Preprints
https://doi.org/10.5194/gmd-2020-233
https://doi.org/10.5194/gmd-2020-233

Submitted as: model description paper 10 Aug 2020

Submitted as: model description paper | 10 Aug 2020

Review status: a revised version of this preprint was accepted for the journal GMD and is expected to appear here in due course.

Inclusion of a suite of weathering tracers in the cGENIE Earth System Model – muffin release v.0.9.10

Markus Adloff1, Andy Ridgwell1,2, Fanny M. Monteiro1, Ian J. Parkinson3, Alexander Dickson4, Philip A. E. Pogge von Strandmann5, Matthew S. Fantle6, and Sarah E. Greene7 Markus Adloff et al.
  • 1BRIDGE (Bristol Research Initiative for the Dynamic Global Environment), School of Geographical Sciences, University of Bristol, Bristol, UK
  • 2Department of Earth Sciences, University of California Riverside, Riverside, California, USA
  • 3School of Earth Sciences, University of Bristol, Bristol, UK
  • 4Department of Earth Sciences, Royal Holloway University of London, London, UK
  • 5London Geochemistry and Isotope Centre (LOGIC), Institute of Earth and Planetary Sciences, University College London and Birkbeck, University of London, London, UK
  • 6Department of Geosciences, Penn State University, Pennsylvania, USA
  • 7School of Geography, Earth and Environmental Sciences, University of Birmingham, Birmingham, UK

Abstract. The metals strontium (Sr), lithium (Li), osmium (Os) and calcium (Ca) and their isotopes are important tracers in the study of changes in weathering rates and volcanism, two main processes which shape the long-term cycling of carbon and other biogeochemically important elements at the Earth's surface. Traditionally, isotopic shifts of these four elements in the geologic record are interpreted with isotope-mixing, tracer-specific box models because of their long residence times in the ocean. However, these models often lack mechanistic links between the cycling of the four metals and other geochemically relevant elements, particularly carbon. Here we develop and evaluate the implementation of Sr, Li, Os and Ca isotopes into the Earth system model cGENIE. The model has the potential to study these metal systems at equilibrium and under perturbations alongside other biogeochemical cycles. We provide examples of how to apply this new model to investigate Sr, Li, Os and Ca isotope dynamics and responses to environmental change.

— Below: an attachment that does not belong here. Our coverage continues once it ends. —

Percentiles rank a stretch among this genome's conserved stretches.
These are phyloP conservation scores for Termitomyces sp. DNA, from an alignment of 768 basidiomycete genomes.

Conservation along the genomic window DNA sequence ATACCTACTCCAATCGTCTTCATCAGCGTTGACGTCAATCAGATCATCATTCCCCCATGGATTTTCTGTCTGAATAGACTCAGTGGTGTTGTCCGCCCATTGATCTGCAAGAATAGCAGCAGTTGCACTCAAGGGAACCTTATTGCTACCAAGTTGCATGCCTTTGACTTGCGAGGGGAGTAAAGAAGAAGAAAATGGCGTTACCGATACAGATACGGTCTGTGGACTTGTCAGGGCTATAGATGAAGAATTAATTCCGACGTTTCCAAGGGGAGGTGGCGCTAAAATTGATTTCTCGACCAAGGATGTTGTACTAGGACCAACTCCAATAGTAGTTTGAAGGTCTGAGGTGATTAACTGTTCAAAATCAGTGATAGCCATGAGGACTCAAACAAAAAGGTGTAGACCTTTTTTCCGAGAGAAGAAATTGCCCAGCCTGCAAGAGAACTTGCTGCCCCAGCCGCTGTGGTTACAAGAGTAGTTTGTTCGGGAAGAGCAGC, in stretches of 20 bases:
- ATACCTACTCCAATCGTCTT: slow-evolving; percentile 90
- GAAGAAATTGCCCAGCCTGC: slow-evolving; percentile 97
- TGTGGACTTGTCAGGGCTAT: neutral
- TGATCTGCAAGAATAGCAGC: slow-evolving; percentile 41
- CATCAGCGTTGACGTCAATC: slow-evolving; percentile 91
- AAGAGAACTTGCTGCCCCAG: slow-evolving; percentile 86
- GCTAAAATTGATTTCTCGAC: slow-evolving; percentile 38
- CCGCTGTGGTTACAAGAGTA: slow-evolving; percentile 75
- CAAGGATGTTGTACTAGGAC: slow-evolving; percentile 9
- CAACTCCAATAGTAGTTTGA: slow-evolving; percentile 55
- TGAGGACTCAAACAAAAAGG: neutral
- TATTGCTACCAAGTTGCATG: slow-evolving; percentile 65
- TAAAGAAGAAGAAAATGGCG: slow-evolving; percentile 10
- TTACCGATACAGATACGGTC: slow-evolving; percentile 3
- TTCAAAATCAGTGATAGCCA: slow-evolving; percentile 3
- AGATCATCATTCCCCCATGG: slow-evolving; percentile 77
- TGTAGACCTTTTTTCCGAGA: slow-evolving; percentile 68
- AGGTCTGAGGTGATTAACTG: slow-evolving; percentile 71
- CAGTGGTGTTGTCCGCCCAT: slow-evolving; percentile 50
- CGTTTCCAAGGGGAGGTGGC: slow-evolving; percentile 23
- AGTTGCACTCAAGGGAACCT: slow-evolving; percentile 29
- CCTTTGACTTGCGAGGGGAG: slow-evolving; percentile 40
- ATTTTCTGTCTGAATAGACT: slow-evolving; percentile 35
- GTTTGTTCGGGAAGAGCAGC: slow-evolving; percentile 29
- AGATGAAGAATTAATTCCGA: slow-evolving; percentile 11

Markus Adloff et al.

 
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Status: closed
Status: closed
AC: Author comment | RC: Referee comment | SC: Short comment | EC: Editor comment
Printer-friendly Version - Printer-friendly version Supplement - Supplement

Markus Adloff et al.

Model code and software

cgenie.muffin v.0.9.10 Andy Ridgwell, Chris Reinhard, Sebastiaan van de Velde, Markus Adloff, Jamie Wilson, Fanny Monteiro, Dominik Hülse, and Pam Vervoort https://doi.org/10.5281/zenodo.3620846

Markus Adloff et al.

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Latest update: 13 Jun 2021
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Short summary
We present the first representation of the trace metals Sr, Os, Li and Ca in a 3D Earth system model (cGENIE). The simulation of marine metal sources (weathering, hydrothermal input) and sinks (deposition) reproduces the observed concentrations and isotopic homogeneity of these metals in the modern ocean. With these new tracers, cGENIE can be used to test hypotheses linking these metal cycles and the cycling of other elements like O and C, and simulate their dynamic response to external forcing.